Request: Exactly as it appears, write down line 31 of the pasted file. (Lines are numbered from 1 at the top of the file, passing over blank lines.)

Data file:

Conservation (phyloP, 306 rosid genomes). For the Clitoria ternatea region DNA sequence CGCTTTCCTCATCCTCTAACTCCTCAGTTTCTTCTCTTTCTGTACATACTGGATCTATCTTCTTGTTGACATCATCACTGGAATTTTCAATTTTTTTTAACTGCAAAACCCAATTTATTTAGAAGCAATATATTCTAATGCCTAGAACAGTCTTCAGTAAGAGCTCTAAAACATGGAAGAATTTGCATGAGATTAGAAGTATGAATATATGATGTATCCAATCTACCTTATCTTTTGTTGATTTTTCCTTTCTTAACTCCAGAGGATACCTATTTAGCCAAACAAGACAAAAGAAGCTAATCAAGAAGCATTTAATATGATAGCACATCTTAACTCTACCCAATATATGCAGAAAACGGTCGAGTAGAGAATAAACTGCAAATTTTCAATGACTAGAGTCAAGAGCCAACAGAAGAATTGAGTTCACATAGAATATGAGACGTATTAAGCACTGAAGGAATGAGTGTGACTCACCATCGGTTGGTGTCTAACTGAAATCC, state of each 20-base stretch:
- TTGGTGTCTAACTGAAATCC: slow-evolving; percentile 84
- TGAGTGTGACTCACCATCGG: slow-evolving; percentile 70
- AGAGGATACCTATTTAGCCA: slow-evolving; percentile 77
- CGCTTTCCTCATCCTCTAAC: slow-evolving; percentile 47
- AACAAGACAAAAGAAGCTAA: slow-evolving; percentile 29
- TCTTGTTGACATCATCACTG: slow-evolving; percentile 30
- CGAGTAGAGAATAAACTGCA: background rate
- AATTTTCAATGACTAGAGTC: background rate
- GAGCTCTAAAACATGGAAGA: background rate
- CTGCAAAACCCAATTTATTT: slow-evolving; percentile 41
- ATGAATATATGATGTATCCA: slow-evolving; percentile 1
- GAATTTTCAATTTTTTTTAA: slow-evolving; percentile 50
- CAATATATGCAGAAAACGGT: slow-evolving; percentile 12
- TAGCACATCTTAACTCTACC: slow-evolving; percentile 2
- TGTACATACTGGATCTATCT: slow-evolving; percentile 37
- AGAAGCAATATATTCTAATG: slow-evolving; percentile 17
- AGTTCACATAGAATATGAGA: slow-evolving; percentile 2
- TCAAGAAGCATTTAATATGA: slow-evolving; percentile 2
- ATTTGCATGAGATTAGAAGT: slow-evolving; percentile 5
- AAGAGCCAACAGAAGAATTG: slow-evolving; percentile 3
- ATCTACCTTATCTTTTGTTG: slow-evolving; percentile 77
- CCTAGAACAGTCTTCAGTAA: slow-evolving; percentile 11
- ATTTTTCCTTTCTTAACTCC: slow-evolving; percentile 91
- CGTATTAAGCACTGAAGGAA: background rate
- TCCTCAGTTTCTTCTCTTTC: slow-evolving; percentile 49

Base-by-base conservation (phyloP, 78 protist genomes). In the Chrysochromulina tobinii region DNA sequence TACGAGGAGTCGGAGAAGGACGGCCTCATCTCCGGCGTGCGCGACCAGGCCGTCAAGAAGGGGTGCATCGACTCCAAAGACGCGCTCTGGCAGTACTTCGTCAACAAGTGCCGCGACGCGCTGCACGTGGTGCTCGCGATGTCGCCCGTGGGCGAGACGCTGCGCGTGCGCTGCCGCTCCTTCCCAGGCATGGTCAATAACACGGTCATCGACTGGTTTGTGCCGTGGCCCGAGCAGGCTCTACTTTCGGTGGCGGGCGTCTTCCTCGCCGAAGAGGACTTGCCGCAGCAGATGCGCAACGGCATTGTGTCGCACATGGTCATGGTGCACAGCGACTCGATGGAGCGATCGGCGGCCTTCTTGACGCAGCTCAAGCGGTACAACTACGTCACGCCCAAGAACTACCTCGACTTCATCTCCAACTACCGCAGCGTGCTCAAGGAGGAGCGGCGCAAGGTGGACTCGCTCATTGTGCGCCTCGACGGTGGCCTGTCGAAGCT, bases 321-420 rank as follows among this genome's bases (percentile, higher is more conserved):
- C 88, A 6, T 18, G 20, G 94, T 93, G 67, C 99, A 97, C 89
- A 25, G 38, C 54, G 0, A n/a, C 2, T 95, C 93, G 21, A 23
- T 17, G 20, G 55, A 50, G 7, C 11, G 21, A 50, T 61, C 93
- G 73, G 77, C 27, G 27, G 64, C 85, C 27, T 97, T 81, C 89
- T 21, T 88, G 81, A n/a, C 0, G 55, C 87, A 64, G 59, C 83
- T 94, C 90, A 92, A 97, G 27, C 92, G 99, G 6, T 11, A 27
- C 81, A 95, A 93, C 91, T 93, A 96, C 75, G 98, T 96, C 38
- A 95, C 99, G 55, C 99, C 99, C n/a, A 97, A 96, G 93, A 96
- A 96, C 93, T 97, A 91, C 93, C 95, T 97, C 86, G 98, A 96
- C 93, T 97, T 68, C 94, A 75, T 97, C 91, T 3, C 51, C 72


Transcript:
- G 73, G 77, C 27, G 27, G 64, C 85, C 27, T 97, T 81, C 89